Rare Video: Vampire Bats Feed on Baby Penguins

No Happy Feet here—for the first time, vampire bats have been filmed drinking blood from penguins.

Documentary filmmakers with BBC Nature recently captured common vampire bats feeding on a colony of Humboldt penguins—including babies—on the coast of southern Peru, near the Atacama Desert. (See penguin pictures.)

vampire bat picture
Vampire bats have extremely sharp, delicate teeth. Photograph by Bruce Dale, National Geographic

Scientists already suspected that vampire bats feed on penguins—there’s been evidence of bite marks on some penguins’ feet, for instance—but no one had actually witnessed it, producer Matthew Gordon told BBC Nature‘s website.

“As we scanned the colony using the infrared LED, the team observed the penguins reacting strangely to something on the ground, they nervously pecked and showed clear signs of agitation,” he told BBC Nature.

“We then fixed our cameras onto one area and waited. Finally, after several hours the team noticed glimmers of light reflecting from the vampire’s eyes as it darted around the penguins’ feet.”

But the BBC footage doesn’t curdle the blood of vampire bat expert Gerald Wilkinson, a biologist at the University of Maryland, College Park. “It’s not a surprise—it’s what they do,” he said.

Common vampire bats—which are widespread throughout tropical Latin America—generally snack on anything bigger than a medium-size rodent, usually feeding on livestock, Wilkinson said.

But what is surprising about the BBC video, noted James Eggers, director of education for the nonprofit organization Bat Conservation International, is that common vampire bats prefer mammals, not birds such as penguins.

There are two other species of vampire bat in Latin America that feed only on birds, but they live in wetter climates, Eggers said. It’s likely that a nearby sea lion colony attracted the bats to the area, Wilkinson added.


Finding blood is life-or-death for vampire bats, which need a daily dose to survive. This need has given the bats a unique adaptation: it’s the only mammal that can use its leaf-shaped nose to detect heat in other animals.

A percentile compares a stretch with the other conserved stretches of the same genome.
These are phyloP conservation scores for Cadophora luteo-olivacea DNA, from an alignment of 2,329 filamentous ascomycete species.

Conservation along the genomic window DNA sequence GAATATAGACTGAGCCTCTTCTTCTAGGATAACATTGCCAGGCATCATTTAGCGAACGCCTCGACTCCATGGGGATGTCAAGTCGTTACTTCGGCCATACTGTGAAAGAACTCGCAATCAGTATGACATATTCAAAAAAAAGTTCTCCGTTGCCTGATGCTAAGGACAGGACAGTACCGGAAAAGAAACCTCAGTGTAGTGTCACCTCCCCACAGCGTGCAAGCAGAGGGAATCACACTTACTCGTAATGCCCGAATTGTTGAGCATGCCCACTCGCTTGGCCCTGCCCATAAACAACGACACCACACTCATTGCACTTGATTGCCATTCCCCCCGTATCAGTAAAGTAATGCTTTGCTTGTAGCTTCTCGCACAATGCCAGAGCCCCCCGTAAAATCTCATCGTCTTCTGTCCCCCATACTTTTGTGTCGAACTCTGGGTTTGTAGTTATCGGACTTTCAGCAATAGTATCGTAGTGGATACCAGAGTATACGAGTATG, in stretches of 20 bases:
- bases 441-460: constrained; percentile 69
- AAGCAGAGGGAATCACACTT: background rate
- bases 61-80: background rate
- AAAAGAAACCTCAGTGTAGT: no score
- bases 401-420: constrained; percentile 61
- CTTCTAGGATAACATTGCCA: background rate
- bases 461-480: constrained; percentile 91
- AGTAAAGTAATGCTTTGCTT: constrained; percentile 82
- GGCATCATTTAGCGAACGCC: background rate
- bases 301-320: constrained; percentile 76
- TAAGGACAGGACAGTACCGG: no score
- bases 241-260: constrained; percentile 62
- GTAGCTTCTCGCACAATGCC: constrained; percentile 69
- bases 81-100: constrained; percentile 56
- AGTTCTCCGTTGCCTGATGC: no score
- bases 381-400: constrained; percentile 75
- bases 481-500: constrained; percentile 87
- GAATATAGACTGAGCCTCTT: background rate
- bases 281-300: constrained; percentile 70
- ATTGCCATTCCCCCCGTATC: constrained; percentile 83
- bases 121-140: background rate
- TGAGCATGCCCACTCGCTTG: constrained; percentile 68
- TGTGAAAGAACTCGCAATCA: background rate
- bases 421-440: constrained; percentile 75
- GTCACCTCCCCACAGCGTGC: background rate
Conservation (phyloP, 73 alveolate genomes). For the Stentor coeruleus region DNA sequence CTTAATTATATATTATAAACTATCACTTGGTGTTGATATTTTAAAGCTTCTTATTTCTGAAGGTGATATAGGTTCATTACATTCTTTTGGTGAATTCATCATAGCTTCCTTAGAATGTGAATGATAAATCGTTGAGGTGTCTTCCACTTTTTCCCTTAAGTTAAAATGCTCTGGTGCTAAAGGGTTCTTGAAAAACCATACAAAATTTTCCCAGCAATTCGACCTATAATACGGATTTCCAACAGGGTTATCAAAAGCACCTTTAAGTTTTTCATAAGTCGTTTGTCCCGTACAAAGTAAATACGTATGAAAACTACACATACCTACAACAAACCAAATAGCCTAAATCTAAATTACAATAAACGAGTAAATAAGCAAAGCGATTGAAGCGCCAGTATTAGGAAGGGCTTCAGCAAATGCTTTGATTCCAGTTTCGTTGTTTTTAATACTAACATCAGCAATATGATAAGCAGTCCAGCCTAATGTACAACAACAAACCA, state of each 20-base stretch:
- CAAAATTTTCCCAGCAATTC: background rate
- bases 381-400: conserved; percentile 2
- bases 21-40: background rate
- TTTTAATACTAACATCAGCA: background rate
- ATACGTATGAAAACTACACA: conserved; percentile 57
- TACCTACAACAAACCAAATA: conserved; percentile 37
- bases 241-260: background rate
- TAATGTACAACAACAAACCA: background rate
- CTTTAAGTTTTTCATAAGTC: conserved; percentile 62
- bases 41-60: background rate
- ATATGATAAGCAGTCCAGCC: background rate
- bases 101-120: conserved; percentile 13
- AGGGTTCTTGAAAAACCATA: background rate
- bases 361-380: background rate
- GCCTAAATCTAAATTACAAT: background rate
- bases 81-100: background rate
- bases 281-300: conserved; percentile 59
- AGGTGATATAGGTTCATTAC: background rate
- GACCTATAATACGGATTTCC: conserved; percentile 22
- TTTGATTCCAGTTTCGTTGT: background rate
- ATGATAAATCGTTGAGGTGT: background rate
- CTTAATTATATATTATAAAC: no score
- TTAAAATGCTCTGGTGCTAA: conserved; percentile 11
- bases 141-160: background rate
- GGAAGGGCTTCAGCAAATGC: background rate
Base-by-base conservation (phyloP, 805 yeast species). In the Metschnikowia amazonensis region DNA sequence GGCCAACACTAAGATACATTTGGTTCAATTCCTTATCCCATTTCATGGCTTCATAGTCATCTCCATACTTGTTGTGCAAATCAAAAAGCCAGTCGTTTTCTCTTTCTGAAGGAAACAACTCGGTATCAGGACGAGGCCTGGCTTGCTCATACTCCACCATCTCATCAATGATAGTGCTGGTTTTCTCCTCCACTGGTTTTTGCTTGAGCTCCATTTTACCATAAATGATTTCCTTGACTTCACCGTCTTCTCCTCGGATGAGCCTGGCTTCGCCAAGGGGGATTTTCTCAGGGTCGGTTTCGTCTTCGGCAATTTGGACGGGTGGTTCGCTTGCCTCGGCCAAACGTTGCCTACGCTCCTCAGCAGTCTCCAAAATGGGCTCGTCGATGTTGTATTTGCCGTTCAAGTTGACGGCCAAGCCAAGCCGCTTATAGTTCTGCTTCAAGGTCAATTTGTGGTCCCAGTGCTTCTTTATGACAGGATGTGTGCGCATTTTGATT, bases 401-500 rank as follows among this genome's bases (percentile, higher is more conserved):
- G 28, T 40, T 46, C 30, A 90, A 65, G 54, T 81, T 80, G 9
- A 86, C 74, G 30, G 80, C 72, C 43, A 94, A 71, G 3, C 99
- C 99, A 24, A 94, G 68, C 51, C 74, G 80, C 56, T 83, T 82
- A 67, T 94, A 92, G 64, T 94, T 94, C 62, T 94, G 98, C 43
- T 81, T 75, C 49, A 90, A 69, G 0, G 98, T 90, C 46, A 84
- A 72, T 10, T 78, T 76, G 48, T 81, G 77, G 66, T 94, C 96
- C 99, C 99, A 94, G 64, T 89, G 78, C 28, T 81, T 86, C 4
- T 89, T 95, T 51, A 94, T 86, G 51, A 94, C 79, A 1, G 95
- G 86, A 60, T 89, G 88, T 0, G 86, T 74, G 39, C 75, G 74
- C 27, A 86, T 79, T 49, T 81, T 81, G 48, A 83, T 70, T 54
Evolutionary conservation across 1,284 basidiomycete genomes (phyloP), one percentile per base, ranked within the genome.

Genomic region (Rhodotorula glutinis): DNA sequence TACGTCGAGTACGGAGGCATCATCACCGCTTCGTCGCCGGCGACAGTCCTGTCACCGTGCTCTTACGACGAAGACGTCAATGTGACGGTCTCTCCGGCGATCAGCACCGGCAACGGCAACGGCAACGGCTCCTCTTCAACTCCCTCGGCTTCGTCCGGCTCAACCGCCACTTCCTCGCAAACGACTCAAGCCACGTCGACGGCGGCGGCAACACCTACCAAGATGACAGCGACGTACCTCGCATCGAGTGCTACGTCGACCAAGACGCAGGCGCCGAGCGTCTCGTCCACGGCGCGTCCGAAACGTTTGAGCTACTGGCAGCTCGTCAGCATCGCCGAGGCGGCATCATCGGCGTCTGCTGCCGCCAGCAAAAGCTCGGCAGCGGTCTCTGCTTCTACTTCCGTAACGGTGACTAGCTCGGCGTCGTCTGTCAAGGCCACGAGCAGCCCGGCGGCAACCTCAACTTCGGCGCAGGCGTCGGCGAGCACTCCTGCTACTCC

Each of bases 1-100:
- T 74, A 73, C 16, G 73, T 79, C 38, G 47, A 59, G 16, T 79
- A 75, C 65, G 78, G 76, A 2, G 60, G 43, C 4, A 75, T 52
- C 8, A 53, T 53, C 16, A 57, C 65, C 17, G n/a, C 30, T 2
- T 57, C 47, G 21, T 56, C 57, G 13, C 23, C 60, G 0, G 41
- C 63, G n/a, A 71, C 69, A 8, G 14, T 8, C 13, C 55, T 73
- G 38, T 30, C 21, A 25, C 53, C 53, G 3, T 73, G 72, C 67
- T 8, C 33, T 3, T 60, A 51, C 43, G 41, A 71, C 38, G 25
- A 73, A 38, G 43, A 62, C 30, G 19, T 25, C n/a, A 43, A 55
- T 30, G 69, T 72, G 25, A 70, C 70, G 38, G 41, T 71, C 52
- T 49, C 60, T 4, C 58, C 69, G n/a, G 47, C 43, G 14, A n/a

Once a vampire bat finds an animal, it hops about—sometimes comically, Eggers said—sensing places where warm blood is coursing closest to the skin’s surface, which are usually extremities such as the feet, fingers, and ears.

Watch National Geographic’s video of vampire bats feeding.

The bat then uses its supersharp teeth to make a tiny incision, lapping up the flowing blood until it’s ingested its weight in blood. Suddenly too heavy to fly, the bat then urinates most of the blood, hanging on to the nutrient-rich blood cells. (See “Vampire Bats Hunt by Sound of Victims’ Breath, Study Says.”)

When all’s said and done, the bat’s tidy work leaves almost no trace, thanks in part to the tiny incision and anticoagulants in their saliva. In fact, most of the animals are asleep during the whole process.

“I was a little disappointed that the title of the video said vampire bats attack penguin chicks—there’s no intention of harm,” Eggers said.

Life-Saving Vampires?

People have a tricky relationship with vampire bats, which can carry rabies and have bitten people while they sleep. However such cases are rare, and in many incidences, the bite is a result of the bats’ other prey being removed, Eggers said. (Rabies is a mammalian virus and can’t be transferred to birds, which includes penguins, according to the U.S. Centers for Disease Control and Prevention.)

Due to concern over rabies, some governments in the Caribbean and Central America have encouraged people to kill vampire bats, but often people don’t know what the three species look like and end up killing any type of bat, Wilkinson noted. That’s why Eggers’s organization works to educate people about vampire bats. (Explore an interactive about Panama’s bats.)

For instance, research shows that the anticoagulant in vampire bat bat saliva may be an effective way to break up blood clots that lead to strokes in people.

In that sense, Eggers said, “vampire bats are literally saving our lives.”

The vampire bat footage appears in the BBC One series Penguins: Spy in the Huddle.

Christine Dell'Amore, environment writer/editor for National Geographic News, has reported from six continents, including Antarctica. She has also written for Smithsonian magazine and the Washington Post. Christine holds a masters degree in journalism with a specialty in environmental reporting from the University of Colorado at Boulder. Her book, South Pole, was published in 2012.
  • Jamie Curtis

    They’re smart little fellows and no “attack” is involved, so shame on you.
    Vampire bats are altruistic and will feed roost mates who need help, groom each other, and adopt unrelated young. Love them! Heck, I just love bats – they’re a vital part of the natural world.

  • Misi Stine